petition. The established Missouri procedure for obtaining post-conviction
relief is to file a motion pursuant to Missouri Supreme Court
Rule 27.26. Williams' motions to recall the mandate were, as the
district court noted, an apparent attempt to circumvent the Rule
Nor can we say, in the
circumstances, that the Missouri Supreme Court based its
unexplained summary denial of Williams' motions on an evaluation
of the merits of his claims, rather than on procedural grounds.
See White v. Wyrick, 432 F.Supp. 1316, 1317 (W.D.Mo.1977), aff'd,
651 F.2d 597 (8th Cir.), cert. denied, 454 U.S. 1058, 102 S.Ct.
608, 70 L.Ed.2d 596 (1981) (suggesting that the state court's
summary disposition was probably on procedural grounds).
Accordingly, we find no error in the district court's dismissal
of Williams' petition for failure to exhaust state remedies.
B. Retaining Jurisdiction
in Federal Court.
Alternatively, Williams argues
that even if he failed to exhaust state remedies, the district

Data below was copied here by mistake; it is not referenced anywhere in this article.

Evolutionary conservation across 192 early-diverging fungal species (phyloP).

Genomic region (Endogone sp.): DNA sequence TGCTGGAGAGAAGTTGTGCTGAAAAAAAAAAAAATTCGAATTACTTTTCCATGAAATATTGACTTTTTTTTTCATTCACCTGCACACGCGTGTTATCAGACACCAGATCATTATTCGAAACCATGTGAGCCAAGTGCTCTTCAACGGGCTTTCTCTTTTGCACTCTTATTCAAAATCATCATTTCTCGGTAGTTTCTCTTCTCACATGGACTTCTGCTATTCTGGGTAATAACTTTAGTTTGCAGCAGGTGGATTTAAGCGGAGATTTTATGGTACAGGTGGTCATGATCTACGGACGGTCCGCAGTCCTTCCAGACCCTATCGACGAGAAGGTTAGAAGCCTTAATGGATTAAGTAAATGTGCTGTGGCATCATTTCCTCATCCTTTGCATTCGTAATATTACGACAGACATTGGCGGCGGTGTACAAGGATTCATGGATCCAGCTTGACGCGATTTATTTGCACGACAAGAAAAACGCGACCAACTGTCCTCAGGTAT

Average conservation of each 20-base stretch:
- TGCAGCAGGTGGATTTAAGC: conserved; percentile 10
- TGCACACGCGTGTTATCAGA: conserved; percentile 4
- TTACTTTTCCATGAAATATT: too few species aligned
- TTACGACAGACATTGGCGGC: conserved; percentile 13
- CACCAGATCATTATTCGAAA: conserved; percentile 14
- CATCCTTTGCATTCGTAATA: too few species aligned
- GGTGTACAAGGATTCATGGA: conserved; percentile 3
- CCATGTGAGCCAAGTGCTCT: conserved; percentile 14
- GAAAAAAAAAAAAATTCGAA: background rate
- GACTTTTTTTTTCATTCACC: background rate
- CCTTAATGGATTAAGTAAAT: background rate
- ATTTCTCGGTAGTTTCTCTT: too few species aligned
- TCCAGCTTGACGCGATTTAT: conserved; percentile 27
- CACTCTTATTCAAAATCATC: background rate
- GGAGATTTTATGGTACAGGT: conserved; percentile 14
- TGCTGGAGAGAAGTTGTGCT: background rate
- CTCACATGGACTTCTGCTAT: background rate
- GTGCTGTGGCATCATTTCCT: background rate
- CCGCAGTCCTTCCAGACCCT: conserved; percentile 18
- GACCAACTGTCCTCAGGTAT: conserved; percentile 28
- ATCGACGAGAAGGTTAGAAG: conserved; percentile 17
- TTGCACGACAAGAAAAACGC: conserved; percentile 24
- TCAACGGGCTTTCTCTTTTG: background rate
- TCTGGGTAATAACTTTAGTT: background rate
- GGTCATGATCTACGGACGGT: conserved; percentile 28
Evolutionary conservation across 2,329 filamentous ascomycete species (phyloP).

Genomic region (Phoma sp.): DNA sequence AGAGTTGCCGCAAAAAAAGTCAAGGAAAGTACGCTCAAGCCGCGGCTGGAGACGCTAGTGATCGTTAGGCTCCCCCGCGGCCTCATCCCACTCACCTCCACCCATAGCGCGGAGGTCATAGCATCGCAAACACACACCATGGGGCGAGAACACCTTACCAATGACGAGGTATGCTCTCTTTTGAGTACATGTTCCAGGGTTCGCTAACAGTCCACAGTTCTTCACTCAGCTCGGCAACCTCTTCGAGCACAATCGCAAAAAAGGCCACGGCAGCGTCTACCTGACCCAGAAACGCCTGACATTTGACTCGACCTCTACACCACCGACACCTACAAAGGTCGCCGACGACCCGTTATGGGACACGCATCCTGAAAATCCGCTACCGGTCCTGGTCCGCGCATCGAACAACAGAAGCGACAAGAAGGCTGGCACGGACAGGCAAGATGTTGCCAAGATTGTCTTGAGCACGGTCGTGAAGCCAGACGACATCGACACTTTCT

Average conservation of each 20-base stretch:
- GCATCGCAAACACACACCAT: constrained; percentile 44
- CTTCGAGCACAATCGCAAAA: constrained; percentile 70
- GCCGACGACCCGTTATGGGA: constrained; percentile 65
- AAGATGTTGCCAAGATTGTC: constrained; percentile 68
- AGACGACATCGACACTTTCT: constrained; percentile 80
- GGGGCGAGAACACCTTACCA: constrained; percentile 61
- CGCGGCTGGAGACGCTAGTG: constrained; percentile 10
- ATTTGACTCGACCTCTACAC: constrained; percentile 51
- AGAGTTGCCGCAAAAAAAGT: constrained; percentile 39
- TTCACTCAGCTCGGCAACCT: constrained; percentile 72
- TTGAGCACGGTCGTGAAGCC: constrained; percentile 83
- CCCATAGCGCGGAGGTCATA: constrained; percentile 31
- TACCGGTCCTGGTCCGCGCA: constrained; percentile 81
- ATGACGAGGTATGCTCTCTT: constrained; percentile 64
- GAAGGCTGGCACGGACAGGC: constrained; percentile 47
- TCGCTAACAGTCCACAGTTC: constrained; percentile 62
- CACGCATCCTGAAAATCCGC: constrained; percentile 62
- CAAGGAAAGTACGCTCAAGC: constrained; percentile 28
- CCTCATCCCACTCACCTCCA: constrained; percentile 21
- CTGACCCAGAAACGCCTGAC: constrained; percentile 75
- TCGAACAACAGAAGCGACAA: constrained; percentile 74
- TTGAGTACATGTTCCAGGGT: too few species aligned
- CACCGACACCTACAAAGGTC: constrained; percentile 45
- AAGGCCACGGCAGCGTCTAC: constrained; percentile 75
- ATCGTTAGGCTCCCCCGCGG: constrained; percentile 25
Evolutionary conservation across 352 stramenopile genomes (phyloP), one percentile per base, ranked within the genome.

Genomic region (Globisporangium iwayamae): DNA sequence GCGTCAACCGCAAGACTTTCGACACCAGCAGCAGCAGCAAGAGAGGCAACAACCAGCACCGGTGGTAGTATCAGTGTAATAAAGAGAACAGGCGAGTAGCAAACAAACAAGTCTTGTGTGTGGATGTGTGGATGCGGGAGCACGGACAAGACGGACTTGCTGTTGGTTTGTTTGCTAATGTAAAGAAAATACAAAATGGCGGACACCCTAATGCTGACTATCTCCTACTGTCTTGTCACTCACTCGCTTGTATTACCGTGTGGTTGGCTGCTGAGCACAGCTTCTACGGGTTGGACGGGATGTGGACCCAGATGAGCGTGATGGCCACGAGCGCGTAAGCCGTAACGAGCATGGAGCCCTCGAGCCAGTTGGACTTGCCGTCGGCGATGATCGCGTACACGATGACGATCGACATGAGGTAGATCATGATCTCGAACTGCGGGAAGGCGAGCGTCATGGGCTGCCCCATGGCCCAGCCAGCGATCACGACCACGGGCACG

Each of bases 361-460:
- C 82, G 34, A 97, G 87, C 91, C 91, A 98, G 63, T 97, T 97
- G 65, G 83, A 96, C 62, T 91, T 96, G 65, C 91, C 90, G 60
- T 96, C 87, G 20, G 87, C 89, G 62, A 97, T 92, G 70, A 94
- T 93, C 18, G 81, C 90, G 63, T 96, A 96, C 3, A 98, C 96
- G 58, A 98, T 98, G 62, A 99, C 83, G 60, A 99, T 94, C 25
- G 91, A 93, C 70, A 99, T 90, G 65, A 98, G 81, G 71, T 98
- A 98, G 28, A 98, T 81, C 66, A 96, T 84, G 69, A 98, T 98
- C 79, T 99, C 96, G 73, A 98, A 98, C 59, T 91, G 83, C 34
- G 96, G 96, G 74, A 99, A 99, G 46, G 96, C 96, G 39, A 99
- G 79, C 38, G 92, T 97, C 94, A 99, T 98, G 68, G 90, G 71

court should have entered a stay of execution and retained
jurisdiction while litigation proceeded in the state courts.
Although, as petitioner notes, federal courts may retain
jurisdiction and hold a case in abeyance pending exhaustion of
state remedies, see, e.g., Collins v. Lockhart, 707 F.2d 341,
344 (8th Cir.1983), they are not required to do so. It is not
apparent from the record before this court that the state has
set an execution date in this case, and, in any event, Williams
does not deny that the Missouri Supreme Court has available
procedures for obtaining stays of execution pending completion
of post-conviction proceedings. We believe this is a matter
appropriately handled by the state courts at this juncture.
Accordingly, we affirm the
district court's dismissal of this action.